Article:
Sunday was bitterly cold here in Mathews, but the sun was out in all her finery.
Her rays danced off the thin coat of shimmering ice on Queens Creek, and I spent a great deal of time just sitting on the dock, absorbing the quiet and admiring the light show.
This is a zoomed-in shot of one of the boats in our cove, and strangely enough there happened to be a big vulture/turkey buzzard/hawk/super-sized crow or some other large black bird perched right there on a dock post beside the workboat.
But with all there was to take in and absorb, the ice stole the show.
Back when I came along in the
Besides all the fun and entertainment a frozen creek provided us youngsters (click here for an ice skating story I'll never forget), there's one thing I'll always think of whenever I see ice on the creek.
When we had a big freeze, my father would go out--sometimes twice a day--to break the ice around each dock post. You see, when ice that thick freezes, it grips pretty tightly to the poles supporting the dock. That's all well and good until the tide comes in and pushes the ice--and the dock poles--up. And up some more. Until your dock is deformed. Next thing you know, you're having to hire someone to pound the poles back into the mud and rebuild your dock. This is definitely not a good thing. Definitely not.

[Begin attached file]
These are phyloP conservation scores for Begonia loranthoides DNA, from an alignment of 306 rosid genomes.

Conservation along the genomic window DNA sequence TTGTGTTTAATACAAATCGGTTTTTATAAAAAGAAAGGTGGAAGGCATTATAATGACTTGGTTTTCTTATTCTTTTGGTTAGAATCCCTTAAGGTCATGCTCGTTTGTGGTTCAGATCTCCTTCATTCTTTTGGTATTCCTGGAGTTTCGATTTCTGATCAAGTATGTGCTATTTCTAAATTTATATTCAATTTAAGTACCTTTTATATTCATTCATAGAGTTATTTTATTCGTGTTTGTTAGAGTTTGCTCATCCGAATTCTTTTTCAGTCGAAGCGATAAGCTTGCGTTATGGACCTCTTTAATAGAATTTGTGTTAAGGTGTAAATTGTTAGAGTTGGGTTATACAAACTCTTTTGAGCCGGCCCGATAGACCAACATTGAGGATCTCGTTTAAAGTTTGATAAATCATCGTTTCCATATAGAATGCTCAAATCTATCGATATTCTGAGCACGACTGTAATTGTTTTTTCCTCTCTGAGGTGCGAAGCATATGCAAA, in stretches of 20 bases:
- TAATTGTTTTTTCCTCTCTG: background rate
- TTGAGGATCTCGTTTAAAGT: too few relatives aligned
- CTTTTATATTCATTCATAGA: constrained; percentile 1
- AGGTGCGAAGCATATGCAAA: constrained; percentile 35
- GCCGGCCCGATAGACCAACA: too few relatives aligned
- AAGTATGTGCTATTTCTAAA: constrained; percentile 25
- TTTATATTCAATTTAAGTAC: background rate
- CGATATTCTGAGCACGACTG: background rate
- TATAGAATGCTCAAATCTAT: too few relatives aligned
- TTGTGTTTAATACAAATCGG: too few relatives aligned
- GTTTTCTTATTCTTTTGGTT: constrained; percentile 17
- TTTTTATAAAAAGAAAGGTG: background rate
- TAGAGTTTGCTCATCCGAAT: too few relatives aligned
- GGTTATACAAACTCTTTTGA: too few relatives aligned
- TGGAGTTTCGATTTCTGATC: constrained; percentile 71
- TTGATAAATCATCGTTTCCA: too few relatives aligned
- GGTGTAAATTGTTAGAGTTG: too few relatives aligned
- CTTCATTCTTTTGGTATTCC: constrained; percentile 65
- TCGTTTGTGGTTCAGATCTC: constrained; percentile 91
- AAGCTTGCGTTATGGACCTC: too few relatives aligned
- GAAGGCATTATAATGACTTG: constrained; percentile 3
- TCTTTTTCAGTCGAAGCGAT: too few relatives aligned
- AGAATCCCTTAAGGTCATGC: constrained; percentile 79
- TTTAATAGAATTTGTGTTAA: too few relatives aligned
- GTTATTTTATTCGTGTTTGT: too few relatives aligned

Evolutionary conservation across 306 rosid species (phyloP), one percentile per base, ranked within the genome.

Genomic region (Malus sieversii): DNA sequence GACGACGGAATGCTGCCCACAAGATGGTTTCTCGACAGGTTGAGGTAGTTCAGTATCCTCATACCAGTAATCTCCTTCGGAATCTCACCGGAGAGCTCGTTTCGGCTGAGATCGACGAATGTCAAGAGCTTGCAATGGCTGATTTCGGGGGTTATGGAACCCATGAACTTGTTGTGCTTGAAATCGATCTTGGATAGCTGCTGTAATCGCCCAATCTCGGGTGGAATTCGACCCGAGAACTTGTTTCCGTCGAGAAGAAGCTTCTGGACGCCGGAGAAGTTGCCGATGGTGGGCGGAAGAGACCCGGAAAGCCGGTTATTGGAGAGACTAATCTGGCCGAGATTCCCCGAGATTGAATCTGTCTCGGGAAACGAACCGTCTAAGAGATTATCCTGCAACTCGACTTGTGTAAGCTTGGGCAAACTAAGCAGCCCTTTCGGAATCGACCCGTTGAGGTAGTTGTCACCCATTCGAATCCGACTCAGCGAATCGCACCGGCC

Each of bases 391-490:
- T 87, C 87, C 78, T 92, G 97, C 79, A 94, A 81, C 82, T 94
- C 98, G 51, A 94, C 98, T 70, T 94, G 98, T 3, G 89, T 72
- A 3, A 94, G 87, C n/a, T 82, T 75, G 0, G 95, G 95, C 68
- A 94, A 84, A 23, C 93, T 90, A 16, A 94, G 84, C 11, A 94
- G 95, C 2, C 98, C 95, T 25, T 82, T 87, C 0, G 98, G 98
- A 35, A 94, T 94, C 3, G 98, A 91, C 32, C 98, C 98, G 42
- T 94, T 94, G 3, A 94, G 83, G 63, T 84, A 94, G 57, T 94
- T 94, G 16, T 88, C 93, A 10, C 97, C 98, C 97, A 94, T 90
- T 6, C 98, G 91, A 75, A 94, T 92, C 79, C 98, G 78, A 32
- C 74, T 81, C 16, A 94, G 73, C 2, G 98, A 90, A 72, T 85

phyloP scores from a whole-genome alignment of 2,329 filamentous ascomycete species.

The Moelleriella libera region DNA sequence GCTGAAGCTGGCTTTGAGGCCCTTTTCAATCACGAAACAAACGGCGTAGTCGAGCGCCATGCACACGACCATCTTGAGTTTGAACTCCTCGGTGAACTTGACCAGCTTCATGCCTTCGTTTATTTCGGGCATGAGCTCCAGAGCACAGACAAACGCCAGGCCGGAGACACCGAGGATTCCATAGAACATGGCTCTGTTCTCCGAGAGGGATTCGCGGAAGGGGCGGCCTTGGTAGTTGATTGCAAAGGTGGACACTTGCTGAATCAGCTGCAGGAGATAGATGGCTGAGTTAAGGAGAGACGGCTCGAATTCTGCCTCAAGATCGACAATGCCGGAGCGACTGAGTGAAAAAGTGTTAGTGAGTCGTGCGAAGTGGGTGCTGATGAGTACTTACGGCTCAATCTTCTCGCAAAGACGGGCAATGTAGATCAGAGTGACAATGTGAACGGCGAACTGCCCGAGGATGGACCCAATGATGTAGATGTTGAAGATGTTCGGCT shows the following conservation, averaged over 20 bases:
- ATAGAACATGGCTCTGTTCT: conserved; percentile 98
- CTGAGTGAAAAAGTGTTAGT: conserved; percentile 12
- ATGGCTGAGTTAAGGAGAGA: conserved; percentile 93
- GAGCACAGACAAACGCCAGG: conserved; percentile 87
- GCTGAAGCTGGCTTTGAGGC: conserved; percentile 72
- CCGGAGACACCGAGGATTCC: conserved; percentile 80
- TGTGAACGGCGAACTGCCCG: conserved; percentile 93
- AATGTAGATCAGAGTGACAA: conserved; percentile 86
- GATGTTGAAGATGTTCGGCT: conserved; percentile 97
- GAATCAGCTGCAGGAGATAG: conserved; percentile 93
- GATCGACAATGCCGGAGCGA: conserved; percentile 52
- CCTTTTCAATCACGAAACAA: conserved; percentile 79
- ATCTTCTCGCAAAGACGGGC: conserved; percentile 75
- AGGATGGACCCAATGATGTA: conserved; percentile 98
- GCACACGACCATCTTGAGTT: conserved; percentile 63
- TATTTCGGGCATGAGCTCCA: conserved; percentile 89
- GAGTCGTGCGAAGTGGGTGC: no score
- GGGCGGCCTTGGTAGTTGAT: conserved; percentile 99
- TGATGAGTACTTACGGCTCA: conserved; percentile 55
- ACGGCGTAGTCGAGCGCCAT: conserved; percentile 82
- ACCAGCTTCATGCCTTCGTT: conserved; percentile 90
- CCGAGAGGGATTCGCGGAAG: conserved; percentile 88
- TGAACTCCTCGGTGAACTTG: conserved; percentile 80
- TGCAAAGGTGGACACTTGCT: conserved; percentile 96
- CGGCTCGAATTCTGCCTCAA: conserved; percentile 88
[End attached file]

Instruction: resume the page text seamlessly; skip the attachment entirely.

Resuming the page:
In the 9 years since I've been back here, we've never had to worry about breaking the ice around dock poles because good, hard freezes just don't happen.
But every now and then we'll have a slight freeze like this weekend, and the memories of slipping and sliding on the ice with our feet stuffed in bread bags come flooding back.
And I wonder who came up with the brilliant idea of putting bread bags over one's socks, because everybody did it. At least around here.
What memories do you have of
In other news, as I write this it's way, way late at night, and I have not been able to focus on
By the way, it's not too late to submit an entry, seeing as I can't focus on
Pardon me while I prepare my acceptance speech for the